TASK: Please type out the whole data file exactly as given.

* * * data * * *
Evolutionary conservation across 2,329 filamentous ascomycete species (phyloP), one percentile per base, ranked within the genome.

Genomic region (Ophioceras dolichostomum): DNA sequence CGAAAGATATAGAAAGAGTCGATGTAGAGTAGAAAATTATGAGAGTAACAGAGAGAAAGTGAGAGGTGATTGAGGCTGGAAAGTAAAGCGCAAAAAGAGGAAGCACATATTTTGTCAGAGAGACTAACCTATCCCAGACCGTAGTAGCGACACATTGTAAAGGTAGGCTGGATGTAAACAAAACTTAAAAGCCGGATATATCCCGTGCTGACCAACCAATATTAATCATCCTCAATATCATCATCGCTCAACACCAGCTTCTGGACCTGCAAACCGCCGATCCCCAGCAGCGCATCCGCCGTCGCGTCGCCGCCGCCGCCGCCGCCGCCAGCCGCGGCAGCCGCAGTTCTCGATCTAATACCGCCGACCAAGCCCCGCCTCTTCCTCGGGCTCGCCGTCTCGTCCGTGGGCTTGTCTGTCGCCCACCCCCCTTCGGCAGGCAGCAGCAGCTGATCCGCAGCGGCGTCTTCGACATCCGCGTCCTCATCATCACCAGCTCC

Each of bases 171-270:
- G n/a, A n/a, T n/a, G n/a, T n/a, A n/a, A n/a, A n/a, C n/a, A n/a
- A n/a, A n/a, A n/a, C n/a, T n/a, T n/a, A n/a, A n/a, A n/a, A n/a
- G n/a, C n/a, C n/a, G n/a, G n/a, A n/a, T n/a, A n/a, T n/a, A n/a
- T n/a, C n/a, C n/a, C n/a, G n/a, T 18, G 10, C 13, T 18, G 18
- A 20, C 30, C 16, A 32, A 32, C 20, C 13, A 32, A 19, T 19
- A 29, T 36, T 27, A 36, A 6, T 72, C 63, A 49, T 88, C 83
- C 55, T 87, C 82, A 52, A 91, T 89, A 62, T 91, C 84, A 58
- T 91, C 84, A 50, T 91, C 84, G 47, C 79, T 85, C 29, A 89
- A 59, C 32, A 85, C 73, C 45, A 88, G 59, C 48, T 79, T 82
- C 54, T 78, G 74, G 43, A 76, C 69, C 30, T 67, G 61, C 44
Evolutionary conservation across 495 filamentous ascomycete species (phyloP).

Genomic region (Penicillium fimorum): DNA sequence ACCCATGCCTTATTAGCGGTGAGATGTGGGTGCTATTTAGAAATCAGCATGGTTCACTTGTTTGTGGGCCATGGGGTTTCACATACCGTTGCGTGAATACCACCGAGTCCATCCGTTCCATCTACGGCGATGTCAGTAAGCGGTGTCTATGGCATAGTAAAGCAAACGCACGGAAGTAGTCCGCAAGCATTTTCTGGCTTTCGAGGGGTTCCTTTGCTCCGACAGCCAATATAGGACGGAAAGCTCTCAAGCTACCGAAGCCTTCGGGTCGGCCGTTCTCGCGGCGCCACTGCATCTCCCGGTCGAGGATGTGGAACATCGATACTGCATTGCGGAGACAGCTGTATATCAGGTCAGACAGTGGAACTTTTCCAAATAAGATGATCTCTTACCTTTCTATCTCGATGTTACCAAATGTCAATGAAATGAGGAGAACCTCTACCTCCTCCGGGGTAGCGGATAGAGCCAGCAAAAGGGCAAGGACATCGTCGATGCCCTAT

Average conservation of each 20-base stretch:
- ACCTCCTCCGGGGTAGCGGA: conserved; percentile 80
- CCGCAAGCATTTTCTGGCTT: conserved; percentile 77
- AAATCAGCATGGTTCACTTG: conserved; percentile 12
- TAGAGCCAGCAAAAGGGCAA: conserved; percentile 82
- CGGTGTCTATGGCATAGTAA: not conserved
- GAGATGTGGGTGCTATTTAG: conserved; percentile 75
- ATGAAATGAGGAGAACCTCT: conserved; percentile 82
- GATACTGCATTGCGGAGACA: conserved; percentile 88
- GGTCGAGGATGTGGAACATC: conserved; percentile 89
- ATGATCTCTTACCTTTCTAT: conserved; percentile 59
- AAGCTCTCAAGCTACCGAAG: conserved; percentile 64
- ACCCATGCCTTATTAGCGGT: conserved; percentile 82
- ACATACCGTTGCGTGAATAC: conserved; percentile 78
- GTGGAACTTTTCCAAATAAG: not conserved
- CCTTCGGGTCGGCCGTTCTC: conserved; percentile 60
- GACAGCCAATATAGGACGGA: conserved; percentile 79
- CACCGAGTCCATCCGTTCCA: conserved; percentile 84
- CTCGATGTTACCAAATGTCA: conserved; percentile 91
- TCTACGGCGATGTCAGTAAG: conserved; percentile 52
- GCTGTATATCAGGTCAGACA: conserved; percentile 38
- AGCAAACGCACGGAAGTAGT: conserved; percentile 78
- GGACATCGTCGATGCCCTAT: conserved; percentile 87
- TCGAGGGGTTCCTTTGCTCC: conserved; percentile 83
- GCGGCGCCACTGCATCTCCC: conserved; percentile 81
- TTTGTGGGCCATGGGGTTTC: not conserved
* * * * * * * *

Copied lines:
Evolutionary conservation across 2,329 filamentous ascomycete species (phyloP), one percentile per base, ranked within the genome.

Genomic region (Ophioceras dolichostomum): DNA sequence CGAAAGATATAGAAAGAGTCGATGTAGAGTAGAAAATTATGAGAGTAACAGAGAGAAAGTGAGAGGTGATTGAGGCTGGAAAGTAAAGCGCAAAAAGAGGAAGCACATATTTTGTCAGAGAGACTAACCTATCCCAGACCGTAGTAGCGACACATTGTAAAGGTAGGCTGGATGTAAACAAAACTTAAAAGCCGGATATATCCCGTGCTGACCAACCAATATTAATCATCCTCAATATCATCATCGCTCAACACCAGCTTCTGGACCTGCAAACCGCCGATCCCCAGCAGCGCATCCGCCGTCGCGTCGCCGCCGCCGCCGCCGCCGCCAGCCGCGGCAGCCGCAGTTCTCGATCTAATACCGCCGACCAAGCCCCGCCTCTTCCTCGGGCTCGCCGTCTCGTCCGTGGGCTTGTCTGTCGCCCACCCCCCTTCGGCAGGCAGCAGCAGCTGATCCGCAGCGGCGTCTTCGACATCCGCGTCCTCATCATCACCAGCTCC

Each of bases 171-270:
- G n/a, A n/a, T n/a, G n/a, T n/a, A n/a, A n/a, A n/a, C n/a, A n/a
- A n/a, A n/a, A n/a, C n/a, T n/a, T n/a, A n/a, A n/a, A n/a, A n/a
- G n/a, C n/a, C n/a, G n/a, G n/a, A n/a, T n/a, A n/a, T n/a, A n/a
- T n/a, C n/a, C n/a, C n/a, G n/a, T 18, G 10, C 13, T 18, G 18
- A 20, C 30, C 16, A 32, A 32, C 20, C 13, A 32, A 19, T 19
- A 29, T 36, T 27, A 36, A 6, T 72, C 63, A 49, T 88, C 83
- C 55, T 87, C 82, A 52, A 91, T 89, A 62, T 91, C 84, A 58
- T 91, C 84, A 50, T 91, C 84, G 47, C 79, T 85, C 29, A 89
- A 59, C 32, A 85, C 73, C 45, A 88, G 59, C 48, T 79, T 82
- C 54, T 78, G 74, G 43, A 76, C 69, C 30, T 67, G 61, C 44
Evolutionary conservation across 495 filamentous ascomycete species (phyloP).

Genomic region (Penicillium fimorum): DNA sequence ACCCATGCCTTATTAGCGGTGAGATGTGGGTGCTATTTAGAAATCAGCATGGTTCACTTGTTTGTGGGCCATGGGGTTTCACATACCGTTGCGTGAATACCACCGAGTCCATCCGTTCCATCTACGGCGATGTCAGTAAGCGGTGTCTATGGCATAGTAAAGCAAACGCACGGAAGTAGTCCGCAAGCATTTTCTGGCTTTCGAGGGGTTCCTTTGCTCCGACAGCCAATATAGGACGGAAAGCTCTCAAGCTACCGAAGCCTTCGGGTCGGCCGTTCTCGCGGCGCCACTGCATCTCCCGGTCGAGGATGTGGAACATCGATACTGCATTGCGGAGACAGCTGTATATCAGGTCAGACAGTGGAACTTTTCCAAATAAGATGATCTCTTACCTTTCTATCTCGATGTTACCAAATGTCAATGAAATGAGGAGAACCTCTACCTCCTCCGGGGTAGCGGATAGAGCCAGCAAAAGGGCAAGGACATCGTCGATGCCCTAT

Average conservation of each 20-base stretch:
- ACCTCCTCCGGGGTAGCGGA: conserved; percentile 80
- CCGCAAGCATTTTCTGGCTT: conserved; percentile 77
- AAATCAGCATGGTTCACTTG: conserved; percentile 12
- TAGAGCCAGCAAAAGGGCAA: conserved; percentile 82
- CGGTGTCTATGGCATAGTAA: not conserved
- GAGATGTGGGTGCTATTTAG: conserved; percentile 75
- ATGAAATGAGGAGAACCTCT: conserved; percentile 82
- GATACTGCATTGCGGAGACA: conserved; percentile 88
- GGTCGAGGATGTGGAACATC: conserved; percentile 89
- ATGATCTCTTACCTTTCTAT: conserved; percentile 59
- AAGCTCTCAAGCTACCGAAG: conserved; percentile 64
- ACCCATGCCTTATTAGCGGT: conserved; percentile 82
- ACATACCGTTGCGTGAATAC: conserved; percentile 78
- GTGGAACTTTTCCAAATAAG: not conserved
- CCTTCGGGTCGGCCGTTCTC: conserved; percentile 60
- GACAGCCAATATAGGACGGA: conserved; percentile 79
- CACCGAGTCCATCCGTTCCA: conserved; percentile 84
- CTCGATGTTACCAAATGTCA: conserved; percentile 91
- TCTACGGCGATGTCAGTAAG: conserved; percentile 52
- GCTGTATATCAGGTCAGACA: conserved; percentile 38
- AGCAAACGCACGGAAGTAGT: conserved; percentile 78
- GGACATCGTCGATGCCCTAT: conserved; percentile 87
- TCGAGGGGTTCCTTTGCTCC: conserved; percentile 83
- GCGGCGCCACTGCATCTCCC: conserved; percentile 81
- TTTGTGGGCCATGGGGTTTC: not conserved